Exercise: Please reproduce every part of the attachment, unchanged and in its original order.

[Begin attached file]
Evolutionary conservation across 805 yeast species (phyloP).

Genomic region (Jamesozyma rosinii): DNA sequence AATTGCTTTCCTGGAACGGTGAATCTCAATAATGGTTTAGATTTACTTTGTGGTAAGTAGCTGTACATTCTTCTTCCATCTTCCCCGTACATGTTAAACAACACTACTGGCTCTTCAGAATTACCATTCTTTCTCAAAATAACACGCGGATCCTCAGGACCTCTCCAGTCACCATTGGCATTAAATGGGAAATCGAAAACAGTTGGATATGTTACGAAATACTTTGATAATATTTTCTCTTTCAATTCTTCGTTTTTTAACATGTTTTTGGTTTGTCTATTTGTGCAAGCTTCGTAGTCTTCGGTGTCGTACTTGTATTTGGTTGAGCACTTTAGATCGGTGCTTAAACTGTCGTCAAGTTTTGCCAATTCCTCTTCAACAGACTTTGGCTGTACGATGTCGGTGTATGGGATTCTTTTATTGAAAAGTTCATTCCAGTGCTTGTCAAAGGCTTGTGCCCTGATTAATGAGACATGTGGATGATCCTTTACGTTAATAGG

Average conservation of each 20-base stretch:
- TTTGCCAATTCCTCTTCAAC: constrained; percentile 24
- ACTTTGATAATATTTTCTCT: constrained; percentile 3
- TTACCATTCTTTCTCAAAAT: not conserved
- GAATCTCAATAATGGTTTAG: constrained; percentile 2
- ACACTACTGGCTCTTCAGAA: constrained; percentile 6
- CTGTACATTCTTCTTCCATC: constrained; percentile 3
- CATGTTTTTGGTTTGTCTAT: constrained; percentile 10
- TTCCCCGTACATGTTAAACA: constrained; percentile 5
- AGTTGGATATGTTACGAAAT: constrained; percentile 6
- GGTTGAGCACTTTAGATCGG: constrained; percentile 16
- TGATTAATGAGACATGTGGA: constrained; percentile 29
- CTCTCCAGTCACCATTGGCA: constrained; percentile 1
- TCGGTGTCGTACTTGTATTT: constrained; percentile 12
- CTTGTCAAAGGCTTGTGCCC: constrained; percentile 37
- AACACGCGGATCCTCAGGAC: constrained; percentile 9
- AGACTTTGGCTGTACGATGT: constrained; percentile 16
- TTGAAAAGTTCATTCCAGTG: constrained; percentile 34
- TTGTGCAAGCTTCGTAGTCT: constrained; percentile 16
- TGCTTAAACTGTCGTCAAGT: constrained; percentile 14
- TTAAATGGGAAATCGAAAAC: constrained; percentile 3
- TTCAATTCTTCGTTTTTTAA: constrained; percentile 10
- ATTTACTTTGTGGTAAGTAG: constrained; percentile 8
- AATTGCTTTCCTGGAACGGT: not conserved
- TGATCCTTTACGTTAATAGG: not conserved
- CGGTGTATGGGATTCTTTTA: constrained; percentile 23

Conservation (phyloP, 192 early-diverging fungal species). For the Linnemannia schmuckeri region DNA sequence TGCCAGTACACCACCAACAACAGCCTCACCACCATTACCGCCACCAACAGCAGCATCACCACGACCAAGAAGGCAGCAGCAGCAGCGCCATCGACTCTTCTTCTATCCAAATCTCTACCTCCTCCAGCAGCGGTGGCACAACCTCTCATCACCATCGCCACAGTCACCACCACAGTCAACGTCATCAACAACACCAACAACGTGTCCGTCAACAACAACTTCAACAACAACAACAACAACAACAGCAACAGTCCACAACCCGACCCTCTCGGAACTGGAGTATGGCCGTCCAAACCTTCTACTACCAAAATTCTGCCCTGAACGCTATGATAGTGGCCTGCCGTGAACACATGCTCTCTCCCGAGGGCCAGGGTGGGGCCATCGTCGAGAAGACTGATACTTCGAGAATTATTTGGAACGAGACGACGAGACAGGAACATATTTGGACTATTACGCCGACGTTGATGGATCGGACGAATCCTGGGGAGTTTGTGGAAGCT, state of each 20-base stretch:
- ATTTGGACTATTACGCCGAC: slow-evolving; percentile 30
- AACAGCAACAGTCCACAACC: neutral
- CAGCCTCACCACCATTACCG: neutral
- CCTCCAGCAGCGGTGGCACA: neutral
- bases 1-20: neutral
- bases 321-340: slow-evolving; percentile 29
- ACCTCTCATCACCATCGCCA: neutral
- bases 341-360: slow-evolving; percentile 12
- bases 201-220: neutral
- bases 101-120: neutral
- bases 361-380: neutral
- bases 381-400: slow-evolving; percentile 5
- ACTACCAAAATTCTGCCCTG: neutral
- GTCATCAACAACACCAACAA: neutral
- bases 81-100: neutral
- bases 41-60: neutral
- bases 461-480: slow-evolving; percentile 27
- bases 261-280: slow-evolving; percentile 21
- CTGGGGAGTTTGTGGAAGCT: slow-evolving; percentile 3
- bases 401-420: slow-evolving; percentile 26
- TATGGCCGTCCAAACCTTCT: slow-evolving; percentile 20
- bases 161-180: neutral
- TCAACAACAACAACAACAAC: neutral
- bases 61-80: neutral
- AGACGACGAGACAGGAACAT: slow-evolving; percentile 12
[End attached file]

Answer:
Evolutionary conservation across 805 yeast species (phyloP).

Genomic region (Jamesozyma rosinii): DNA sequence AATTGCTTTCCTGGAACGGTGAATCTCAATAATGGTTTAGATTTACTTTGTGGTAAGTAGCTGTACATTCTTCTTCCATCTTCCCCGTACATGTTAAACAACACTACTGGCTCTTCAGAATTACCATTCTTTCTCAAAATAACACGCGGATCCTCAGGACCTCTCCAGTCACCATTGGCATTAAATGGGAAATCGAAAACAGTTGGATATGTTACGAAATACTTTGATAATATTTTCTCTTTCAATTCTTCGTTTTTTAACATGTTTTTGGTTTGTCTATTTGTGCAAGCTTCGTAGTCTTCGGTGTCGTACTTGTATTTGGTTGAGCACTTTAGATCGGTGCTTAAACTGTCGTCAAGTTTTGCCAATTCCTCTTCAACAGACTTTGGCTGTACGATGTCGGTGTATGGGATTCTTTTATTGAAAAGTTCATTCCAGTGCTTGTCAAAGGCTTGTGCCCTGATTAATGAGACATGTGGATGATCCTTTACGTTAATAGG

Average conservation of each 20-base stretch:
- TTTGCCAATTCCTCTTCAAC: constrained; percentile 24
- ACTTTGATAATATTTTCTCT: constrained; percentile 3
- TTACCATTCTTTCTCAAAAT: not conserved
- GAATCTCAATAATGGTTTAG: constrained; percentile 2
- ACACTACTGGCTCTTCAGAA: constrained; percentile 6
- CTGTACATTCTTCTTCCATC: constrained; percentile 3
- CATGTTTTTGGTTTGTCTAT: constrained; percentile 10
- TTCCCCGTACATGTTAAACA: constrained; percentile 5
- AGTTGGATATGTTACGAAAT: constrained; percentile 6
- GGTTGAGCACTTTAGATCGG: constrained; percentile 16
- TGATTAATGAGACATGTGGA: constrained; percentile 29
- CTCTCCAGTCACCATTGGCA: constrained; percentile 1
- TCGGTGTCGTACTTGTATTT: constrained; percentile 12
- CTTGTCAAAGGCTTGTGCCC: constrained; percentile 37
- AACACGCGGATCCTCAGGAC: constrained; percentile 9
- AGACTTTGGCTGTACGATGT: constrained; percentile 16
- TTGAAAAGTTCATTCCAGTG: constrained; percentile 34
- TTGTGCAAGCTTCGTAGTCT: constrained; percentile 16
- TGCTTAAACTGTCGTCAAGT: constrained; percentile 14
- TTAAATGGGAAATCGAAAAC: constrained; percentile 3
- TTCAATTCTTCGTTTTTTAA: constrained; percentile 10
- ATTTACTTTGTGGTAAGTAG: constrained; percentile 8
- AATTGCTTTCCTGGAACGGT: not conserved
- TGATCCTTTACGTTAATAGG: not conserved
- CGGTGTATGGGATTCTTTTA: constrained; percentile 23

Conservation (phyloP, 192 early-diverging fungal species). For the Linnemannia schmuckeri region DNA sequence TGCCAGTACACCACCAACAACAGCCTCACCACCATTACCGCCACCAACAGCAGCATCACCACGACCAAGAAGGCAGCAGCAGCAGCGCCATCGACTCTTCTTCTATCCAAATCTCTACCTCCTCCAGCAGCGGTGGCACAACCTCTCATCACCATCGCCACAGTCACCACCACAGTCAACGTCATCAACAACACCAACAACGTGTCCGTCAACAACAACTTCAACAACAACAACAACAACAACAGCAACAGTCCACAACCCGACCCTCTCGGAACTGGAGTATGGCCGTCCAAACCTTCTACTACCAAAATTCTGCCCTGAACGCTATGATAGTGGCCTGCCGTGAACACATGCTCTCTCCCGAGGGCCAGGGTGGGGCCATCGTCGAGAAGACTGATACTTCGAGAATTATTTGGAACGAGACGACGAGACAGGAACATATTTGGACTATTACGCCGACGTTGATGGATCGGACGAATCCTGGGGAGTTTGTGGAAGCT, state of each 20-base stretch:
- ATTTGGACTATTACGCCGAC: slow-evolving; percentile 30
- AACAGCAACAGTCCACAACC: neutral
- CAGCCTCACCACCATTACCG: neutral
- CCTCCAGCAGCGGTGGCACA: neutral
- bases 1-20: neutral
- bases 321-340: slow-evolving; percentile 29
- ACCTCTCATCACCATCGCCA: neutral
- bases 341-360: slow-evolving; percentile 12
- bases 201-220: neutral
- bases 101-120: neutral
- bases 361-380: neutral
- bases 381-400: slow-evolving; percentile 5
- ACTACCAAAATTCTGCCCTG: neutral
- GTCATCAACAACACCAACAA: neutral
- bases 81-100: neutral
- bases 41-60: neutral
- bases 461-480: slow-evolving; percentile 27
- bases 261-280: slow-evolving; percentile 21
- CTGGGGAGTTTGTGGAAGCT: slow-evolving; percentile 3
- bases 401-420: slow-evolving; percentile 26
- TATGGCCGTCCAAACCTTCT: slow-evolving; percentile 20
- bases 161-180: neutral
- TCAACAACAACAACAACAAC: neutral
- bases 61-80: neutral
- AGACGACGAGACAGGAACAT: slow-evolving; percentile 12